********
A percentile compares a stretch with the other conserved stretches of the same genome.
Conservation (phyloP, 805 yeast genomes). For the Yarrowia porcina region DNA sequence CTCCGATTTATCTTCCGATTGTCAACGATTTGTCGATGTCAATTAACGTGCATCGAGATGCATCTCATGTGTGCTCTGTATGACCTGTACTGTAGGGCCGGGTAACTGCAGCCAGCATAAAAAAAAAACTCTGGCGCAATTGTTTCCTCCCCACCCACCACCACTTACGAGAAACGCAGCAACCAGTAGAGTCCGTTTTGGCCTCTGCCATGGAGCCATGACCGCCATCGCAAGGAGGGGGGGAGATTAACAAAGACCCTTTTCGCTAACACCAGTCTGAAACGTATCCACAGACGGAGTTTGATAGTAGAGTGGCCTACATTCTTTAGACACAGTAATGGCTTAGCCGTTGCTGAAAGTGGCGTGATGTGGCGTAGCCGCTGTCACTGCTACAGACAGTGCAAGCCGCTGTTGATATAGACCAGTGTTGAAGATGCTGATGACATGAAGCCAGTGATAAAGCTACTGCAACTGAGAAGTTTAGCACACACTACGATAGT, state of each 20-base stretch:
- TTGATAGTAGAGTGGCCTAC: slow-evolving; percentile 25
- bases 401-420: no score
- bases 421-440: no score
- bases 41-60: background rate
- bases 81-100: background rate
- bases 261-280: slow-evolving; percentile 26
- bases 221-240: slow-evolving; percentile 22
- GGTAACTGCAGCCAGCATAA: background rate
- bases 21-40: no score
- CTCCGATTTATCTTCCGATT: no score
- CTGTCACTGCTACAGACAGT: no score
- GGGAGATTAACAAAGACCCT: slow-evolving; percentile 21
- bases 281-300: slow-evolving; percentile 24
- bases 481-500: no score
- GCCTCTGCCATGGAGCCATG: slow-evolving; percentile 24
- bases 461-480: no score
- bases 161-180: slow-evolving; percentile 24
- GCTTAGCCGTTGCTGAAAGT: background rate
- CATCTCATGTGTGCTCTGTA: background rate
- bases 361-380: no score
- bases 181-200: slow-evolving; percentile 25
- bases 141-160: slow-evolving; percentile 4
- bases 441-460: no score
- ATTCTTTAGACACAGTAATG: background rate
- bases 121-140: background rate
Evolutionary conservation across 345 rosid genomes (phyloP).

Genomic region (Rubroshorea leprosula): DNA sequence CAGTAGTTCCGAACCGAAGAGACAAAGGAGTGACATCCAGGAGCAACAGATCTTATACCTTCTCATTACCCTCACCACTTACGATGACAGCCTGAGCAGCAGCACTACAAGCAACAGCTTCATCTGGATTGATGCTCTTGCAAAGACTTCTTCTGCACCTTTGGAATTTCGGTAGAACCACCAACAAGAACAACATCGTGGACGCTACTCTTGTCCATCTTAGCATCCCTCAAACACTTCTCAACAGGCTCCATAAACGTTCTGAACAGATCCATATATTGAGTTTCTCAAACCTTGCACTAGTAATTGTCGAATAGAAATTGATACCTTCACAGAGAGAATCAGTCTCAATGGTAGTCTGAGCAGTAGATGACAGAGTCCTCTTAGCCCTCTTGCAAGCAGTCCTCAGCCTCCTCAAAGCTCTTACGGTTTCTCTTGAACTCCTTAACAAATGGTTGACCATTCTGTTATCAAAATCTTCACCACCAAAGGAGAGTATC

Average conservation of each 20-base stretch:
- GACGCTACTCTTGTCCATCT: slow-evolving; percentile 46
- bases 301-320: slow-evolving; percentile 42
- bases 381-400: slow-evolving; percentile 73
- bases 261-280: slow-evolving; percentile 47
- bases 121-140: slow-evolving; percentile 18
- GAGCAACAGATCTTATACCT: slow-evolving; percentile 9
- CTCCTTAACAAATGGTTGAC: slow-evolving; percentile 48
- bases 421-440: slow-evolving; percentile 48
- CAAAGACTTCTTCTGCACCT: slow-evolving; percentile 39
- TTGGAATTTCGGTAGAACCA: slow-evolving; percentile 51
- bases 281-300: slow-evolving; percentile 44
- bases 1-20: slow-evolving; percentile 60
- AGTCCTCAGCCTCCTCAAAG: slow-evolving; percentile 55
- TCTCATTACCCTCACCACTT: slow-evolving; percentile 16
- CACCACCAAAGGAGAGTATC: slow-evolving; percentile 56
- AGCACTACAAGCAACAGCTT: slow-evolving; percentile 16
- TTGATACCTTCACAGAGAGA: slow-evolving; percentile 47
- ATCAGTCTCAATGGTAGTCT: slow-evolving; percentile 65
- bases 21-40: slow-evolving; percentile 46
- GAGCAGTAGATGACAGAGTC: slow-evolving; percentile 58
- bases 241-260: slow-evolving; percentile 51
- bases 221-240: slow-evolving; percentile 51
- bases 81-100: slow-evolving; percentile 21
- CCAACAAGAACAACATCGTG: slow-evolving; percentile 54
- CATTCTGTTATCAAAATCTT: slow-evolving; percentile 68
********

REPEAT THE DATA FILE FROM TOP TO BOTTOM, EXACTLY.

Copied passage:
A percentile compares a stretch with the other conserved stretches of the same genome.
Conservation (phyloP, 805 yeast genomes). For the Yarrowia porcina region DNA sequence CTCCGATTTATCTTCCGATTGTCAACGATTTGTCGATGTCAATTAACGTGCATCGAGATGCATCTCATGTGTGCTCTGTATGACCTGTACTGTAGGGCCGGGTAACTGCAGCCAGCATAAAAAAAAAACTCTGGCGCAATTGTTTCCTCCCCACCCACCACCACTTACGAGAAACGCAGCAACCAGTAGAGTCCGTTTTGGCCTCTGCCATGGAGCCATGACCGCCATCGCAAGGAGGGGGGGAGATTAACAAAGACCCTTTTCGCTAACACCAGTCTGAAACGTATCCACAGACGGAGTTTGATAGTAGAGTGGCCTACATTCTTTAGACACAGTAATGGCTTAGCCGTTGCTGAAAGTGGCGTGATGTGGCGTAGCCGCTGTCACTGCTACAGACAGTGCAAGCCGCTGTTGATATAGACCAGTGTTGAAGATGCTGATGACATGAAGCCAGTGATAAAGCTACTGCAACTGAGAAGTTTAGCACACACTACGATAGT, state of each 20-base stretch:
- TTGATAGTAGAGTGGCCTAC: slow-evolving; percentile 25
- bases 401-420: no score
- bases 421-440: no score
- bases 41-60: background rate
- bases 81-100: background rate
- bases 261-280: slow-evolving; percentile 26
- bases 221-240: slow-evolving; percentile 22
- GGTAACTGCAGCCAGCATAA: background rate
- bases 21-40: no score
- CTCCGATTTATCTTCCGATT: no score
- CTGTCACTGCTACAGACAGT: no score
- GGGAGATTAACAAAGACCCT: slow-evolving; percentile 21
- bases 281-300: slow-evolving; percentile 24
- bases 481-500: no score
- GCCTCTGCCATGGAGCCATG: slow-evolving; percentile 24
- bases 461-480: no score
- bases 161-180: slow-evolving; percentile 24
- GCTTAGCCGTTGCTGAAAGT: background rate
- CATCTCATGTGTGCTCTGTA: background rate
- bases 361-380: no score
- bases 181-200: slow-evolving; percentile 25
- bases 141-160: slow-evolving; percentile 4
- bases 441-460: no score
- ATTCTTTAGACACAGTAATG: background rate
- bases 121-140: background rate
Evolutionary conservation across 345 rosid genomes (phyloP).

Genomic region (Rubroshorea leprosula): DNA sequence CAGTAGTTCCGAACCGAAGAGACAAAGGAGTGACATCCAGGAGCAACAGATCTTATACCTTCTCATTACCCTCACCACTTACGATGACAGCCTGAGCAGCAGCACTACAAGCAACAGCTTCATCTGGATTGATGCTCTTGCAAAGACTTCTTCTGCACCTTTGGAATTTCGGTAGAACCACCAACAAGAACAACATCGTGGACGCTACTCTTGTCCATCTTAGCATCCCTCAAACACTTCTCAACAGGCTCCATAAACGTTCTGAACAGATCCATATATTGAGTTTCTCAAACCTTGCACTAGTAATTGTCGAATAGAAATTGATACCTTCACAGAGAGAATCAGTCTCAATGGTAGTCTGAGCAGTAGATGACAGAGTCCTCTTAGCCCTCTTGCAAGCAGTCCTCAGCCTCCTCAAAGCTCTTACGGTTTCTCTTGAACTCCTTAACAAATGGTTGACCATTCTGTTATCAAAATCTTCACCACCAAAGGAGAGTATC

Average conservation of each 20-base stretch:
- GACGCTACTCTTGTCCATCT: slow-evolving; percentile 46
- bases 301-320: slow-evolving; percentile 42
- bases 381-400: slow-evolving; percentile 73
- bases 261-280: slow-evolving; percentile 47
- bases 121-140: slow-evolving; percentile 18
- GAGCAACAGATCTTATACCT: slow-evolving; percentile 9
- CTCCTTAACAAATGGTTGAC: slow-evolving; percentile 48
- bases 421-440: slow-evolving; percentile 48
- CAAAGACTTCTTCTGCACCT: slow-evolving; percentile 39
- TTGGAATTTCGGTAGAACCA: slow-evolving; percentile 51
- bases 281-300: slow-evolving; percentile 44
- bases 1-20: slow-evolving; percentile 60
- AGTCCTCAGCCTCCTCAAAG: slow-evolving; percentile 55
- TCTCATTACCCTCACCACTT: slow-evolving; percentile 16
- CACCACCAAAGGAGAGTATC: slow-evolving; percentile 56
- AGCACTACAAGCAACAGCTT: slow-evolving; percentile 16
- TTGATACCTTCACAGAGAGA: slow-evolving; percentile 47
- ATCAGTCTCAATGGTAGTCT: slow-evolving; percentile 65
- bases 21-40: slow-evolving; percentile 46
- GAGCAGTAGATGACAGAGTC: slow-evolving; percentile 58
- bases 241-260: slow-evolving; percentile 51
- bases 221-240: slow-evolving; percentile 51
- bases 81-100: slow-evolving; percentile 21
- CCAACAAGAACAACATCGTG: slow-evolving; percentile 54
- CATTCTGTTATCAAAATCTT: slow-evolving; percentile 68